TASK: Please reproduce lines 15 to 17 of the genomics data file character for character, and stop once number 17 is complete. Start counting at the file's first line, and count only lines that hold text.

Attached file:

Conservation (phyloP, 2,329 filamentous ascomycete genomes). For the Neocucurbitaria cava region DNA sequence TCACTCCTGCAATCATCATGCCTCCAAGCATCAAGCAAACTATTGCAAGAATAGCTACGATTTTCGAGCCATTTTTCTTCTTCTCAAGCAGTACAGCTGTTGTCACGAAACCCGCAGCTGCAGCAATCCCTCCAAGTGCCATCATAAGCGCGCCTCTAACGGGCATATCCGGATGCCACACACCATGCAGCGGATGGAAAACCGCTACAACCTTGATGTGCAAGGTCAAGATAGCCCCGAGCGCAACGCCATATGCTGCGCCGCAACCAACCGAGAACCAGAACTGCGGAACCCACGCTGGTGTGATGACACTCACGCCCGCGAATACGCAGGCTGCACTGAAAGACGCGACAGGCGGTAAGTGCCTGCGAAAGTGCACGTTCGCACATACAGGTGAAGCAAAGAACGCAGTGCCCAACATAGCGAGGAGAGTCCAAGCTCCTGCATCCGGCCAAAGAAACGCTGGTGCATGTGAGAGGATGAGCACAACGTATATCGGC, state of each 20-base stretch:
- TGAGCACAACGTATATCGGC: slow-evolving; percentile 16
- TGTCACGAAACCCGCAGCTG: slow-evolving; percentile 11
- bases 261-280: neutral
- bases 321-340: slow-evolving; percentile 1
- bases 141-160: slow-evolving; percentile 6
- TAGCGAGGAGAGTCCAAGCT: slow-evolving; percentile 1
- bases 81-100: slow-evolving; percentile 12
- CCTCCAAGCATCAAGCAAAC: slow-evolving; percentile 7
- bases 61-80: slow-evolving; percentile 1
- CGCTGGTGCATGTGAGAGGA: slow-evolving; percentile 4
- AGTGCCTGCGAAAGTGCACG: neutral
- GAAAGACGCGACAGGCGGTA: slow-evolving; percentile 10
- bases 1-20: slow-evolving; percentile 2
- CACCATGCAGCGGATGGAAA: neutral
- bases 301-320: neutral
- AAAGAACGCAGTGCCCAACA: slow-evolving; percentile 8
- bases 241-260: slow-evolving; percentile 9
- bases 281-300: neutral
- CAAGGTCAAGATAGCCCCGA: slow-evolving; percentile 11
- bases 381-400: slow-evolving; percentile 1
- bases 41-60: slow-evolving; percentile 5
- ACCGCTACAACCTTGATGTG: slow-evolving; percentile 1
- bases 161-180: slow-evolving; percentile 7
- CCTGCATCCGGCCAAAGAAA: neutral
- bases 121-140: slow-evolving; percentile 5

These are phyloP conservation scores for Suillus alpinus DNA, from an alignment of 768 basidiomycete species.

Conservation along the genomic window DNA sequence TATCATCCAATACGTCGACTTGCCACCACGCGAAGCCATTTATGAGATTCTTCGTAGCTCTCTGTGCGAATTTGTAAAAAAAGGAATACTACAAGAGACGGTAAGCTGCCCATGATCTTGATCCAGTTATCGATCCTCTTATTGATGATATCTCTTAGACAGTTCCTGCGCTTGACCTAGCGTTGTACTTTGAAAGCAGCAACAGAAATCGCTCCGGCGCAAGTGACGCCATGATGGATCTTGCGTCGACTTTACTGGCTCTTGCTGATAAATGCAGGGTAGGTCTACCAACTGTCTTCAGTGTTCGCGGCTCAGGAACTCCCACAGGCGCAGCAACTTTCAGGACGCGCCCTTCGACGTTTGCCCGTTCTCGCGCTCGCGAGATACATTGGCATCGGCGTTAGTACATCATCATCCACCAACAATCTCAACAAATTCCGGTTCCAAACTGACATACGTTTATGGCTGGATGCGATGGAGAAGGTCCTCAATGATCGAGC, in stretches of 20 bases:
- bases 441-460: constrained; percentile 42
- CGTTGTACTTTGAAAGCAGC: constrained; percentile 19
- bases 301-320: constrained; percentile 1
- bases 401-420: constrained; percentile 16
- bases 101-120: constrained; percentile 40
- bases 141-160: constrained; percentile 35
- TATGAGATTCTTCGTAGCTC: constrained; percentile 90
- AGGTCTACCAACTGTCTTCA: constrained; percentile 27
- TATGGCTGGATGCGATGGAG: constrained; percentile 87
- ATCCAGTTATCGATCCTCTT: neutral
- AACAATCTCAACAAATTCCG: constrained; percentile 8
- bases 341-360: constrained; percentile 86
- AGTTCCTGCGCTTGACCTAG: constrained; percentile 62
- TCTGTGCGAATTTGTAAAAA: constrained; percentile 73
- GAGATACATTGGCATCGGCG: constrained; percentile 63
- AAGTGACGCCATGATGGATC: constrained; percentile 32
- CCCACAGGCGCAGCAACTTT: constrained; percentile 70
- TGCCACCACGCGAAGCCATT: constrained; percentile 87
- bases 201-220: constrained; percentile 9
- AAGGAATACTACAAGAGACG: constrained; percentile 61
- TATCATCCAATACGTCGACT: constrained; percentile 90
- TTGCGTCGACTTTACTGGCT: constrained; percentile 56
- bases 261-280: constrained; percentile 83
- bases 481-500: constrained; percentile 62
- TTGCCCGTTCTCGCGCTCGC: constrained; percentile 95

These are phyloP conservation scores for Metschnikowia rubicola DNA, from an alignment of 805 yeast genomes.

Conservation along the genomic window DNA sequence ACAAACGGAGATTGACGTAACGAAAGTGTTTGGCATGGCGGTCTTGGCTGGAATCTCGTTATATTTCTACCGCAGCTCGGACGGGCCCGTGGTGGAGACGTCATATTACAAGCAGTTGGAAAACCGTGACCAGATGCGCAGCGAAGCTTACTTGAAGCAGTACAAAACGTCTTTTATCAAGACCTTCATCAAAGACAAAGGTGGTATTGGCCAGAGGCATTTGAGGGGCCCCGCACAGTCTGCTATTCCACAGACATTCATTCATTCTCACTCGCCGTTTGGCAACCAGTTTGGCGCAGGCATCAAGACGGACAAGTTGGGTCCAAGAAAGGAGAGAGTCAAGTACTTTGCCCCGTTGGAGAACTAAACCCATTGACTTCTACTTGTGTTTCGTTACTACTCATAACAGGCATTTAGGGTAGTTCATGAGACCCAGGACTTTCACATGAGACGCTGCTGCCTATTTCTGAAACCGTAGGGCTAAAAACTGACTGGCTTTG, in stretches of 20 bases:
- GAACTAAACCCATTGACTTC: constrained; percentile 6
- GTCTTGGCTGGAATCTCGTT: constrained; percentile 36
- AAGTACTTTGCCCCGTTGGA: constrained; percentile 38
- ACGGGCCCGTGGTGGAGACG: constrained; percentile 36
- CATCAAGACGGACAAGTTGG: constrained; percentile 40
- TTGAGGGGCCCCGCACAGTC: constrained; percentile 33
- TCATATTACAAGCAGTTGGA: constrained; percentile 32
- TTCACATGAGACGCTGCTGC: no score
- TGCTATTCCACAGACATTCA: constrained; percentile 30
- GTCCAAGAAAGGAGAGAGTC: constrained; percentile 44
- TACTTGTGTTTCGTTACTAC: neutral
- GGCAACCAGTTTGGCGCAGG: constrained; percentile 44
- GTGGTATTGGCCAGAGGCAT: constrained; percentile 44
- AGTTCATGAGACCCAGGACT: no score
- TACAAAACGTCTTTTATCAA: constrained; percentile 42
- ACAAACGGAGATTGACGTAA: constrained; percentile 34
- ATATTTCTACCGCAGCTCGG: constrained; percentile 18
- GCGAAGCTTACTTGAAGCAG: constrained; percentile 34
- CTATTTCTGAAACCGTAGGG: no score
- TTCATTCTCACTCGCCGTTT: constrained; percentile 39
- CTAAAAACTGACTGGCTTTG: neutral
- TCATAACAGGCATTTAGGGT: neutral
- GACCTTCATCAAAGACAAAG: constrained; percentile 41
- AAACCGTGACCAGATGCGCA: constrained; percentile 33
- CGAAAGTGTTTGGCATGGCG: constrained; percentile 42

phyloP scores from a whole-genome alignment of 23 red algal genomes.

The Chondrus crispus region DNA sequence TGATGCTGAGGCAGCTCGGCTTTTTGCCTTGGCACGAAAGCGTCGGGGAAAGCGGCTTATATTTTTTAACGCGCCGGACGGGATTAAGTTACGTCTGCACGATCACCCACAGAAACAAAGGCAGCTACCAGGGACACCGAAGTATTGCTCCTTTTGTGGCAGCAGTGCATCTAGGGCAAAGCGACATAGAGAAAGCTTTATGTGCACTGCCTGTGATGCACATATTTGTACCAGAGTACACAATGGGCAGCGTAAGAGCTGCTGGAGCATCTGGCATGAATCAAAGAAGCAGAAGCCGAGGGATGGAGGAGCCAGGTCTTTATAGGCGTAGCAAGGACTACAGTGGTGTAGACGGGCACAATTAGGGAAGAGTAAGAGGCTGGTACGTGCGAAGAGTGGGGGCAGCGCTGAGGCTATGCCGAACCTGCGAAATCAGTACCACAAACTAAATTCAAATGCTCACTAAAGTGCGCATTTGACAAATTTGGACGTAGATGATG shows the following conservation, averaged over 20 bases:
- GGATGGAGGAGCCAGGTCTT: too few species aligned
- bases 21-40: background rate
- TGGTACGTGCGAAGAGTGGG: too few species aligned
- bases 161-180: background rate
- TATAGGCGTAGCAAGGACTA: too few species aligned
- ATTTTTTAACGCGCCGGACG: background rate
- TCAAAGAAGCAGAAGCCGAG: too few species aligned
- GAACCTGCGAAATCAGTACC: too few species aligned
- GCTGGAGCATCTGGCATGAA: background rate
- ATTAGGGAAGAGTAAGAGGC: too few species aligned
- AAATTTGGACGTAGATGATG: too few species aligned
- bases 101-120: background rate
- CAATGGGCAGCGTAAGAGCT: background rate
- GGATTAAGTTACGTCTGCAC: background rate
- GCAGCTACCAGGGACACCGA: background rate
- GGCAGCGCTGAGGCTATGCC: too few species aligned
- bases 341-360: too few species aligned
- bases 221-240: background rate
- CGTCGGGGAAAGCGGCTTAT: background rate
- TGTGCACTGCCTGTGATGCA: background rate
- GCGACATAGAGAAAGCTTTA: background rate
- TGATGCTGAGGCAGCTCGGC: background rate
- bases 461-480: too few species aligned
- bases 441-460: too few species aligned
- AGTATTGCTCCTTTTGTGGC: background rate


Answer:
- CACCATGCAGCGGATGGAAA: neutral
- bases 301-320: neutral
- AAAGAACGCAGTGCCCAACA: slow-evolving; percentile 8